An Oral Statement to the 32nd Regular Session of the UN Human Rights Council from the Asian Legal Resource Centre (ALRC)
Three human rights defenders in Thailand, Ms. Pornpen Khongkachonkiet, Ms. Anchana Heemmina, and Mr. Somchai Homlaor, are facing criminal defamation charges today. These three are accused of having published a report on custodial torture and ill-treatment in Thailand. The report documents 54 cases. The Army has initiated proceedings, arguing that the report is defamatory to the Thai Army.
Unfortunately, no Thailand court can independently decide the case. Thai Lawyers will also be unable to use their professional freedom to defend the rights activists.
Similar conditions exist in Bangladesh, where the entire justice machinery is under the absolute control of the Prime Minister’s Office. Recently, the incumbent Chief Justice even pleaded with lawyers to take to the streets to protect the Judiciary from government control. Conditions in Bangladesh are also similar to that in China, where the courts are notorious for being unable to uphold justice for ordinary people.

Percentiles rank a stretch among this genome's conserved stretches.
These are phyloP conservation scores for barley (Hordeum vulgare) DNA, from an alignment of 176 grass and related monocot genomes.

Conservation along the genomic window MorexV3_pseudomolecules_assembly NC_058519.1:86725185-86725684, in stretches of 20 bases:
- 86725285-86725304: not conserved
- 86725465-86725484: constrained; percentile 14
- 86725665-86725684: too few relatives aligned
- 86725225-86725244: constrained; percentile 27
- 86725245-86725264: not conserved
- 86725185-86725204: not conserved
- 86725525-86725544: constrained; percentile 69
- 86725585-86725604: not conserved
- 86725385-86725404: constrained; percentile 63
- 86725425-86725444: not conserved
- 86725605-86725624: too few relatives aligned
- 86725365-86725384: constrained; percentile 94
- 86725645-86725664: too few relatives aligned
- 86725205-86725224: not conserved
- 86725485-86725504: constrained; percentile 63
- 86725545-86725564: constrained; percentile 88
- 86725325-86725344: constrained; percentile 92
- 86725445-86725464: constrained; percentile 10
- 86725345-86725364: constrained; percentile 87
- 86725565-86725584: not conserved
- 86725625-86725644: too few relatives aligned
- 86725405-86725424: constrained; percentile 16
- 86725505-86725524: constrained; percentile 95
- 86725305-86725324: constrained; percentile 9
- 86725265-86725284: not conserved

Mr. President, the Asian Legal Resource Centre wishes to emphasise that justice institutions lack independence not only in countries where the judiciary and the profession of lawyers are under government control.
Independence is also closely linked to support the justice delivery framework receives from the states; this includes adequate resource allocation.
Mr. President, what meaningful purpose could justice institutions serve, if police refuse to register a crime; if they have no professional ability to undertake modern crime investigation; and if the courts are unable to complete trials for decades? Yet, these are an undeniable feature in most Asian states, where governments have smothered life out of the justice process.
Mere demands for independence of institutions, therefore, will not change the denial of justice in Asia.
Asian states have invested the least in developing their justice architecture. Justice delivery is impossible in Asia without immediately addressing the need for more judges, more investment in modern policing, and just laws.
Thank you, Mr. President.